Outbreak of Infectious Disease Among Military Conscripts in Thailand: A Summary of the Problem in Tropical Settings

AUTHORS

Beuy Joob 1 , * , Viroj Wiwanitkit 2

1 Sanitation 1 Medical Academic Center, Bangkok, Thailand

2 Hainan Medical Unviersity, Haikou, China

How to Cite: Joob B, Wiwanitkit V. Outbreak of Infectious Disease Among Military Conscripts in Thailand: A Summary of the Problem in Tropical Settings, J Arch Mil Med. 2016 ; 4(1):e36619. doi: 10.5812/jamm.36619.

ARTICLE INFORMATION

Journal of Archives in Military Medicine: 4 (1); e36619
Published Online: February 20, 2016
Article Type: Letter
Received: January 25, 2016
Accepted: January 25, 2016
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Keywords

Military Personnel Outbreak Infection

Copyright © 2016, AJA University of Medical Sciences. This is an open-access article distributed under the terms of the Creative Commons Attribution-NonCommercial 4.0 International License (http://creativecommons.org/licenses/by-nc/4.0/) which permits copy and redistribute the material just in noncommercial usages, provided the original work is properly cited.

Dear Editor,

The problem of infectious disease outbreak is very important to public health. A crowded population is an important underlying risk contributing to an outbreak. In developing countries, a military conscript camp is usually crowded, and the problem of infectious disease outbreak is possible. Here, the authors would like to summarize and discuss the situation regarding outbreaks of infectious disease among military conscripts in Thailand, a tropical country in southeast Asia.

The authors used the standard database search (PubMed and ThaiIndexMedicus) for seeking publications regarding the outbreak of infectious disease military conscripts in Thailand. According to the search, there are at least 3 reports on this topic (1-3). All outbreaks occurred at rural military conscript camps. Two outbreaks occurred in an army camp, and 1 outbreak occurred at a navy camp. Two outbreaks are due to the 2009 H1N1 influenza, and 1 outbreak is due to hepatitis A. All outbreaks could be successfully controlled by the local military hospital.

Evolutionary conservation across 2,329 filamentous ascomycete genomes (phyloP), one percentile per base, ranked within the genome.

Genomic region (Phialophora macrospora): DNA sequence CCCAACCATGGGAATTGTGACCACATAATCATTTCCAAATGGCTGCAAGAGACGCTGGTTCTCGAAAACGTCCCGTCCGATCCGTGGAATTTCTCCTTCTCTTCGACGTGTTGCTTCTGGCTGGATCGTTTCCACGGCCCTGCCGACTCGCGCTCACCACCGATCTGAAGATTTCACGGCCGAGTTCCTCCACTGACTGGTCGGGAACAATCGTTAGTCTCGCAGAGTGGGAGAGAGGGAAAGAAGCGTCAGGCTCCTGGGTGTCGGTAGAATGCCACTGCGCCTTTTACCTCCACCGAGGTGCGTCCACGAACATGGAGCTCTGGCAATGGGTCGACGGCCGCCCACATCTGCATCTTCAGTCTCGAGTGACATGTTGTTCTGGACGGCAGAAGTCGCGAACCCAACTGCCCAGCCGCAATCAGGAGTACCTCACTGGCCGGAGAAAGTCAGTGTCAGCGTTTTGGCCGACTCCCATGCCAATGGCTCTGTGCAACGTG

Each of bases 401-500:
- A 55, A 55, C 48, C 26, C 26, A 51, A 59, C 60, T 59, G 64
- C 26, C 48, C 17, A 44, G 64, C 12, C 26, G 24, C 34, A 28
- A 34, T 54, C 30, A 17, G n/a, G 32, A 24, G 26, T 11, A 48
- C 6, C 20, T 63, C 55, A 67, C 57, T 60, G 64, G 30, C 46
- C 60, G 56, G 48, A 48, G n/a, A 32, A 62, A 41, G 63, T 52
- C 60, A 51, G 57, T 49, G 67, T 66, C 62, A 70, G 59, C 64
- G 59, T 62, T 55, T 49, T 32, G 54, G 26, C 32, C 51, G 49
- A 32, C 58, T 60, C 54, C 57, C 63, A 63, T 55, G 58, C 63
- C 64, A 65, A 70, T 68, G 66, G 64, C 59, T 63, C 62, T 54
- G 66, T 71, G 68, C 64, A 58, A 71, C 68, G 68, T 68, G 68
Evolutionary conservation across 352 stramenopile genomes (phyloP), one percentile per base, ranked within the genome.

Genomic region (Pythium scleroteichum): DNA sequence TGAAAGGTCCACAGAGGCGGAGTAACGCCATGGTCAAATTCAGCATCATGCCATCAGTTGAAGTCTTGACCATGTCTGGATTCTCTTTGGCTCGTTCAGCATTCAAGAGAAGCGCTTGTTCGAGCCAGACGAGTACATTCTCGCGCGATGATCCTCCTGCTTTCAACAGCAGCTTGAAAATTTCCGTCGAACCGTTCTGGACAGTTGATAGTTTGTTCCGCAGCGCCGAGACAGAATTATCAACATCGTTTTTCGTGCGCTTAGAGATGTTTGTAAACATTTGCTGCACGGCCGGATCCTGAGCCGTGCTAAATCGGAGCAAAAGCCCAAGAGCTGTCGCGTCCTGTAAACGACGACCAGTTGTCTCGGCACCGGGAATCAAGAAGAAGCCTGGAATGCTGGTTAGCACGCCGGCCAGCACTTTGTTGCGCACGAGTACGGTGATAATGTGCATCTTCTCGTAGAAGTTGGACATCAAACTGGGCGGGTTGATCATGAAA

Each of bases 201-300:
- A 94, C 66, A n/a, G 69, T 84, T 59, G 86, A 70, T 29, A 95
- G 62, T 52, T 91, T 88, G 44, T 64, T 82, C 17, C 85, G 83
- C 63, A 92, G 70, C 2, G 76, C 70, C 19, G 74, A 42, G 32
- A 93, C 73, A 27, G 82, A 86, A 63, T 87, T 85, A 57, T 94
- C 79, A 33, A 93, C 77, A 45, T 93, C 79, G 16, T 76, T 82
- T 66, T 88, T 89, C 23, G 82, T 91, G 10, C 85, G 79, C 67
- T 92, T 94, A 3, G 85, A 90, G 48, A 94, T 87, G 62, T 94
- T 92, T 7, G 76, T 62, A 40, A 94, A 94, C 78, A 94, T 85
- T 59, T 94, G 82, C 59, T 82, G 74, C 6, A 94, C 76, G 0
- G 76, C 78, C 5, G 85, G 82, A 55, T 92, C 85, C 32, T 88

Indeed, outbreaks among military conscripts can be seen elsewhere. Most of the problematic outbreaks are usually due to respiratory viral infections, especially influenza. Of interest in the present report, influenza is also the cause of outbreaks in most situations. This is similar to previous reports from non-tropical countries (4). It can be seen that there is no difference regarding types of infections and there is no specific tropical infection outbreak in our setting, despite its being one of the well-known tropical countries.

References

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    Vatthanasak A, Pittayawonganon C, Pongkankham W, Panyarattanasin R, Wanna W, Puthavathana P. Infection rate, duration of virus shedding and viral load in an outbreak of novel influenza A (H1N1) 2009 infections among military conscripts in a training center, Thailand, June 2009 [in Thai]. Weekly Epidemiology Surveillance Report, Thailand. 2010 [cited 2011 Nov 1]. Wkly Epidemiol Surveill Rep, Thailand. 2010; 41(14) : 209 -13

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    Cluster of novel influenza A (H1N1) infection in Recruitment Training Unit, Northern Military Camp, November 2009. W Epidemiol Surveil Rep. 2009; 40 : 776 -8

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    Pyhala R, Visakorpi R, Ikonen N, Kleemola M. Influence of antigenic drift on the intensity of influenza outbreaks: upper respiratory tract infections of military conscripts in Finland. J Med Virol. 2004; 72(2) : 275 -80 [DOI][PubMed]

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